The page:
Degree Name

Doctor of Philosophy (PhD)


Department of Psychology - Faculty of Health and Behavioural Sciences


Does Emotional Intelligence (EI) make someone a better leader? I utilised a cross-sectional study to examine the relationships between leadership effectiveness and tests of EI, cognitive intelligence, and personality. The study consisted of two parts. In the first study, I examined the relationship between an ability measure of emotional intelligence, the Big Five personality factors, and cognitive intelligence with leadership effectiveness. In the study, 41 executives from a large Australian Public Service organisation completed a battery of psychological tests, which included the Mayer Salovey Caruso Emotional Intelligence Test (MSCEIT trade mark), the Sixteen Personality Factor (16PF) questionnaire, and the Wechsler Abbreviated Scale of Intelligence (WASI). Leadership effectiveness was assessed using performance management ratings (i.e., participants were scored on their ability to achieve business outcomes and display effective interpersonal behaviours), and a multi-rater leadership measure scored by each leader s subordinates and their direct manager (N = 149). Correlational analyses revealed that higher emotional intelligence was associated with higher leadership effectiveness. Study II explored the link between an ability measure of EI and leadership effectiveness in more detail. This study extended that of study I by introducing a self-report EI measure and by examining the links between primary personality factors and EI. One hundred and twenty two executives from a large Australian Public Service organisation participated in the study. Executives completed a battery of measures similar to those in study one, with the addition of the Swinburne University Emotional Intelligence Test (SUEIT). Participants also submitted their performance management results. The findings indicated that the executives who achieved superior business outcomes scored higher on the EI ability test. Importantly, the ability measure of EI (the MSCEIT trade mark) predicted effective leadership over and above well-established workplace measures such as reasoning ability and personality. In contrast, self-reported measures of EI (the SUEIT) had little to offer over and above these measures of personality and reasoning. In both studies, an analysis of the individual ability EI subscales revealed that the most important subscale was Perceiving Emotions. A leader who is skilled in perceiving emotion is described as someone who knows what people feel, reads people accurately, is good at recognising their own feelings and can express their feelings appropriately. These skills may be important because they allow a leader to accurately capture important social data around them. In particular, it offers the ability to quote read between the lines unquote when dealing with people. These results have important implications on how we should select and develop executives.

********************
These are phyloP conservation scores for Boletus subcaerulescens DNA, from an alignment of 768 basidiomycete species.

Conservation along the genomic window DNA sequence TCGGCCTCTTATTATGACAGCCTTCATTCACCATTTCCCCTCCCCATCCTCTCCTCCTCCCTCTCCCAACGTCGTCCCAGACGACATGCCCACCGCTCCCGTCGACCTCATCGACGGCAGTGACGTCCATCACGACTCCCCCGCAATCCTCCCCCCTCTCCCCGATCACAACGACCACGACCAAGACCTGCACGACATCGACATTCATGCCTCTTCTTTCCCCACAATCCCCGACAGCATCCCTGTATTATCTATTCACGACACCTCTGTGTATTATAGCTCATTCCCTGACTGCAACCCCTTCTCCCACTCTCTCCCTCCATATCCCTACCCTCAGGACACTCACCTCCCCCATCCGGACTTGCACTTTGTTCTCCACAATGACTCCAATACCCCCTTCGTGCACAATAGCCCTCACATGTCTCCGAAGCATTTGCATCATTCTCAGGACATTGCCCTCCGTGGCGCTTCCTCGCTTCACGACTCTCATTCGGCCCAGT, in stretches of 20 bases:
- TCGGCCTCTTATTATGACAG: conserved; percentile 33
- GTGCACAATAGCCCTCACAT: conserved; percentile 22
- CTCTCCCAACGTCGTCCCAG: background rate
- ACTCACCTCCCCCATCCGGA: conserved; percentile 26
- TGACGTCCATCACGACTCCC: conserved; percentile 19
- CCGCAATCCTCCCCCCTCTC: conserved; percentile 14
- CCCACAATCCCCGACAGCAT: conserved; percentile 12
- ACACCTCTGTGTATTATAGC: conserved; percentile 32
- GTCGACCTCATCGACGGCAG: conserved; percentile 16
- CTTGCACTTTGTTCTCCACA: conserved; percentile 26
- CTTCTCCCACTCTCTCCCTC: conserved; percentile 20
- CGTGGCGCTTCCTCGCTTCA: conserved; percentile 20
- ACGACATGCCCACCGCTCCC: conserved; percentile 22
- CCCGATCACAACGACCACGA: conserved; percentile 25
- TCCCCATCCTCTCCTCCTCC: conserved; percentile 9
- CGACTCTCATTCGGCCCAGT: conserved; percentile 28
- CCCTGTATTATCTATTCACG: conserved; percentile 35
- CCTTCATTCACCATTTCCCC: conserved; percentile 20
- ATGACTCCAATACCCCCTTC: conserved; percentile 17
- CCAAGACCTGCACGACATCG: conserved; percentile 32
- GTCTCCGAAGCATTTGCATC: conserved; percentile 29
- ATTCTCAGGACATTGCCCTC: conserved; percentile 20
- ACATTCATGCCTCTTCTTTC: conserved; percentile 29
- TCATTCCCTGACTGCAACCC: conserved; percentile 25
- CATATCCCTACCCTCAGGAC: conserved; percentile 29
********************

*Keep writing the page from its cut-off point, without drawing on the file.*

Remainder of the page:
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Unless otherwise indicated, the views expressed in this thesis are those of the author and do not necessarily represent the views of the University of Wollongong.